I care about the future of our nation. As a student, when I finish my degree I want to leave knowing there are job opportunities out there, knowing the NHS will be protected, and knowing I will be able to buy a house for a fair price one day. None of this can be or will be guaranteed by the loud mouthed protest movement Labour has become.

The Labour Party is no longer the party I joined, the party I supported, and the party I worked so hard to try to get into government. With the influx of groups like Momentum, like Left Unity, it no longer represents me and that is why I am resigning as Labour society President. I believe in supporting working people and supporting aspiration, and that is why I shall be joining the Conservative Party.
"Labour no longer represents me" "Labour no longer represents me" Reviewed by Student Voices on 20:40 Rating: 5


  1. I suppose this shows how the Conservative party is no longer about conservative or capitalist values.

  2. Yes, of course the Labour Party is no longer the one you joined James Edwards. You joined the labour party under in the Blairite years as it was the status quo. You fought for the right wing of Labour from 2010 - 2015 as it represented the lack of change you longed for. You and you family stood to gain from the inequality of the current way things are. Now Labour stands for actual change (albeit relatively minor in the large scheme of things), no wonder you feel alienated, YOU WHERE ALWAYS A CONSERVATIVE albeit with a small c. There was never any want for social change from you James Edwards - you always wanted things to remain the way they where. Under you the Labour society attracted few members and achieved even less. You are a careerist through and through - the LABOUR party is for workers - not bourgies like you.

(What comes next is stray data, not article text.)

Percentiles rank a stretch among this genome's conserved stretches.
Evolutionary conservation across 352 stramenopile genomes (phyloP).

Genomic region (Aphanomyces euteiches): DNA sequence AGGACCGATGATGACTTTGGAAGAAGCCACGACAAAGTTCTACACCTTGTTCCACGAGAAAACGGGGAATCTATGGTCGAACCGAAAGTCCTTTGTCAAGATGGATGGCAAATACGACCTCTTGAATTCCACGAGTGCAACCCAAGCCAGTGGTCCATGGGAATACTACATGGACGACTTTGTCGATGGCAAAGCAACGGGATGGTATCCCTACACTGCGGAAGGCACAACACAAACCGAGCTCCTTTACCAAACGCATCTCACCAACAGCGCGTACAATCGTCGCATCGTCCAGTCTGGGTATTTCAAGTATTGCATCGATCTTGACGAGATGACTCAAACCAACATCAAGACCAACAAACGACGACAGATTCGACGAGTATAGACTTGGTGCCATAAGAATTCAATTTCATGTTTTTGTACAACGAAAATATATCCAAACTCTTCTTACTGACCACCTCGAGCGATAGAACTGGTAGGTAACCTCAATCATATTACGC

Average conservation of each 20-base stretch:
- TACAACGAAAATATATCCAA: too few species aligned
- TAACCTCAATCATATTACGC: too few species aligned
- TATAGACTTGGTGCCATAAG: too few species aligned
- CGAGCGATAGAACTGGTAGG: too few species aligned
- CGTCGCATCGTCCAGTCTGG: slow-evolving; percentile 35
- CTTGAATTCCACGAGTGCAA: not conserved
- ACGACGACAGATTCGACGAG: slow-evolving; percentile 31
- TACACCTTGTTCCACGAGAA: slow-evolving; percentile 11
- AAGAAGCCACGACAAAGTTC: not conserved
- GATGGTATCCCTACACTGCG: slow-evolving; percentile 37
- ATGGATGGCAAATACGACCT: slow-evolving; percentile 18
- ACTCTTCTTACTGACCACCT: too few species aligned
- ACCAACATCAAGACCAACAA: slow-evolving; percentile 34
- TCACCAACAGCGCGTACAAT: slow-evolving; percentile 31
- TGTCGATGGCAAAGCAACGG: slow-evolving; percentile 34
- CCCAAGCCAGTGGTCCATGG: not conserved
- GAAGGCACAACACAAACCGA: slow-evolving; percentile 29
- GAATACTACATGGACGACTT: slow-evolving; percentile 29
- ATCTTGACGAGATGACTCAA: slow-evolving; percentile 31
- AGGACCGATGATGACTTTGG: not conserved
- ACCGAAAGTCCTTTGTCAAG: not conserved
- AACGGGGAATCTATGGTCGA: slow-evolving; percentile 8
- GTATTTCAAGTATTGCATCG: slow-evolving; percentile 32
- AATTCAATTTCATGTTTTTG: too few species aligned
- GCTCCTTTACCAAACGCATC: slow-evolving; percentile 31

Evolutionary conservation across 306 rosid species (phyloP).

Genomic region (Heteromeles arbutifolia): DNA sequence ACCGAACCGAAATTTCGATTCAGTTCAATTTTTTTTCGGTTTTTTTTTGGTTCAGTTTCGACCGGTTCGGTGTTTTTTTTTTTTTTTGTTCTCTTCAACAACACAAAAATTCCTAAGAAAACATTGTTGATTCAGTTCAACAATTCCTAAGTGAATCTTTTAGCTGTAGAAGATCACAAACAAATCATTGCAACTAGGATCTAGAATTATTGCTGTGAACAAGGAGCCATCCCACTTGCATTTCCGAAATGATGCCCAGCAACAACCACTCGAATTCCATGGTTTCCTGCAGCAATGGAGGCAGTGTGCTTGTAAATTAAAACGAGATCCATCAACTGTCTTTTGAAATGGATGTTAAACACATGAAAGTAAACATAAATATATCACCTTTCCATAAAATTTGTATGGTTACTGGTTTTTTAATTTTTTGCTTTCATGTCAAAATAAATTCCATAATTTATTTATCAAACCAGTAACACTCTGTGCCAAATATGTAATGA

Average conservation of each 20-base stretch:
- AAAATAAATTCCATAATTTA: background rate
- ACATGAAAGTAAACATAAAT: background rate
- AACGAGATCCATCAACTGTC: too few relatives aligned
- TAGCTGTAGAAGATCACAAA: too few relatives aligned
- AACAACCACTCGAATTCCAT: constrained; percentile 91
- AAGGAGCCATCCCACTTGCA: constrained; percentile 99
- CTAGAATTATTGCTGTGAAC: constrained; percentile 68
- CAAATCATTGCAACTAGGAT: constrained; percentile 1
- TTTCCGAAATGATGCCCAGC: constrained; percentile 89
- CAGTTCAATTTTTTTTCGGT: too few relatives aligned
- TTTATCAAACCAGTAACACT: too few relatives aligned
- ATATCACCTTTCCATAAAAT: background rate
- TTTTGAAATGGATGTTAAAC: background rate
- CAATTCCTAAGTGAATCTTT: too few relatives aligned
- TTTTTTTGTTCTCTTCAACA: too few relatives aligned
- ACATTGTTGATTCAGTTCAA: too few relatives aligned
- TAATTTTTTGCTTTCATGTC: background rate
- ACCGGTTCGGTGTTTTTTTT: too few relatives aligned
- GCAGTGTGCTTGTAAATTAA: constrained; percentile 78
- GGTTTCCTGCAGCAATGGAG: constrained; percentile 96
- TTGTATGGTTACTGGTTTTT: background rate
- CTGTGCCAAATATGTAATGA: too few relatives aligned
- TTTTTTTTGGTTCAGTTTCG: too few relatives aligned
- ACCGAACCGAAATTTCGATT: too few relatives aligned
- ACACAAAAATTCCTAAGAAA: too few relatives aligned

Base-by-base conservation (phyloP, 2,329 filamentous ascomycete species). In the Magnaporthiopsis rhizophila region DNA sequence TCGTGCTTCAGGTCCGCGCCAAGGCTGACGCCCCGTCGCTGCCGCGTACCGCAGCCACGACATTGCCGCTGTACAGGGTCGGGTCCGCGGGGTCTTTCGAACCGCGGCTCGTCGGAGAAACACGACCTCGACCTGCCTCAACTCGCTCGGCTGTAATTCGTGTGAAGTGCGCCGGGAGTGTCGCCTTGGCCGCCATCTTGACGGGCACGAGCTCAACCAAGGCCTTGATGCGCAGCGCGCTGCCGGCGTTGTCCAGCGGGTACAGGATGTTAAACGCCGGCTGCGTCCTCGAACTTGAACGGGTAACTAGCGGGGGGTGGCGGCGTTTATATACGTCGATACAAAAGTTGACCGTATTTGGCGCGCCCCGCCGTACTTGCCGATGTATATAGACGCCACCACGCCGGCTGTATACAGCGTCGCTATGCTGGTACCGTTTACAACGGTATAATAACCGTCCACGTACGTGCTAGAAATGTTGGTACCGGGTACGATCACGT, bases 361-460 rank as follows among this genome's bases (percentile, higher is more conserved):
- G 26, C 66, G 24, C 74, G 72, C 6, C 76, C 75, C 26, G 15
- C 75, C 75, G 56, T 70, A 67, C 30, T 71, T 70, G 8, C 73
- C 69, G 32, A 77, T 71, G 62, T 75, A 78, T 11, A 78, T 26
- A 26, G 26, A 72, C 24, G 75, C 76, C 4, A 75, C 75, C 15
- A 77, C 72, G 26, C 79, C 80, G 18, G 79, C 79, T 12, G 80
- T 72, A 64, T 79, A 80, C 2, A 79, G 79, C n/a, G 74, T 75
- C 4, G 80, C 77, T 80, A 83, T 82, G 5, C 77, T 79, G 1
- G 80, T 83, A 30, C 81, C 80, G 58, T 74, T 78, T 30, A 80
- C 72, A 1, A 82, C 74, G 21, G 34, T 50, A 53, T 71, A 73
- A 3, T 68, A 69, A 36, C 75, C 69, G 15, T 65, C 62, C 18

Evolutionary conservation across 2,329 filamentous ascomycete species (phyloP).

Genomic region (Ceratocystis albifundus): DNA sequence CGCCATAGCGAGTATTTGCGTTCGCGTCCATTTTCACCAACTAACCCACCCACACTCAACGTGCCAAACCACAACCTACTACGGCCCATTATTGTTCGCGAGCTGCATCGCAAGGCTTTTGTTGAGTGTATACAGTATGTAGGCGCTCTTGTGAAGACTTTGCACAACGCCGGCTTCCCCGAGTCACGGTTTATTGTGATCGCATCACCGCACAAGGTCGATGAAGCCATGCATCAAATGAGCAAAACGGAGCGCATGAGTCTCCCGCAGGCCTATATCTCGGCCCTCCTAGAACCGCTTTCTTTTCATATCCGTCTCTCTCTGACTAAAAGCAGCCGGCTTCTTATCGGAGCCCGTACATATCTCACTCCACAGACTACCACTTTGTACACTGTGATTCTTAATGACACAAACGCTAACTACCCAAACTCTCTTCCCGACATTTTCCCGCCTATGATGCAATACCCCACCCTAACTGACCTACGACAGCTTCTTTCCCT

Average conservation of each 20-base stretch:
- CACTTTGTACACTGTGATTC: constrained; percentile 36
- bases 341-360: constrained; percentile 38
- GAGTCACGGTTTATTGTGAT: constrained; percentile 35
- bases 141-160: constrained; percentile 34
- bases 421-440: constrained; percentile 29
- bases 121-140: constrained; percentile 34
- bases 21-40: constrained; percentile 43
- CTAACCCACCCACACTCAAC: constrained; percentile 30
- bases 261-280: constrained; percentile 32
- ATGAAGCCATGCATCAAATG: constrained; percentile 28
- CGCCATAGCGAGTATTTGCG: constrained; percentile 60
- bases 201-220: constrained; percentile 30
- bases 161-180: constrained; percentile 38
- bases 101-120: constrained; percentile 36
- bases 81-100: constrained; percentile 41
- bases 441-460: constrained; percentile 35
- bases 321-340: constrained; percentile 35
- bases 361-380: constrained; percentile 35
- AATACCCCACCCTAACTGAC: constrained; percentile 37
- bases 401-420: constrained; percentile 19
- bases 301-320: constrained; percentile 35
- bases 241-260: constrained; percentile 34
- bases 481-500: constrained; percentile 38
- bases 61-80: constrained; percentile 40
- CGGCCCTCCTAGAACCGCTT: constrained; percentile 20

Listen to this man, who actually says academies are good for education. Do you know why he thinks that? Because he spent his whole life in private education! He will never know what it is like to be in an oversized class taught by an underpaid teacher. James was an anethema to social progress the labour party should represent and I am glad to see him go. We need more Blairites to follow his lead in fact! The Labour party stands for those who are trodden on, not those who do the treading! BE GLAD YOU ARE NOT IN REVOLUTIONARY FRANCE James Edwards, your head would have been on the chopping block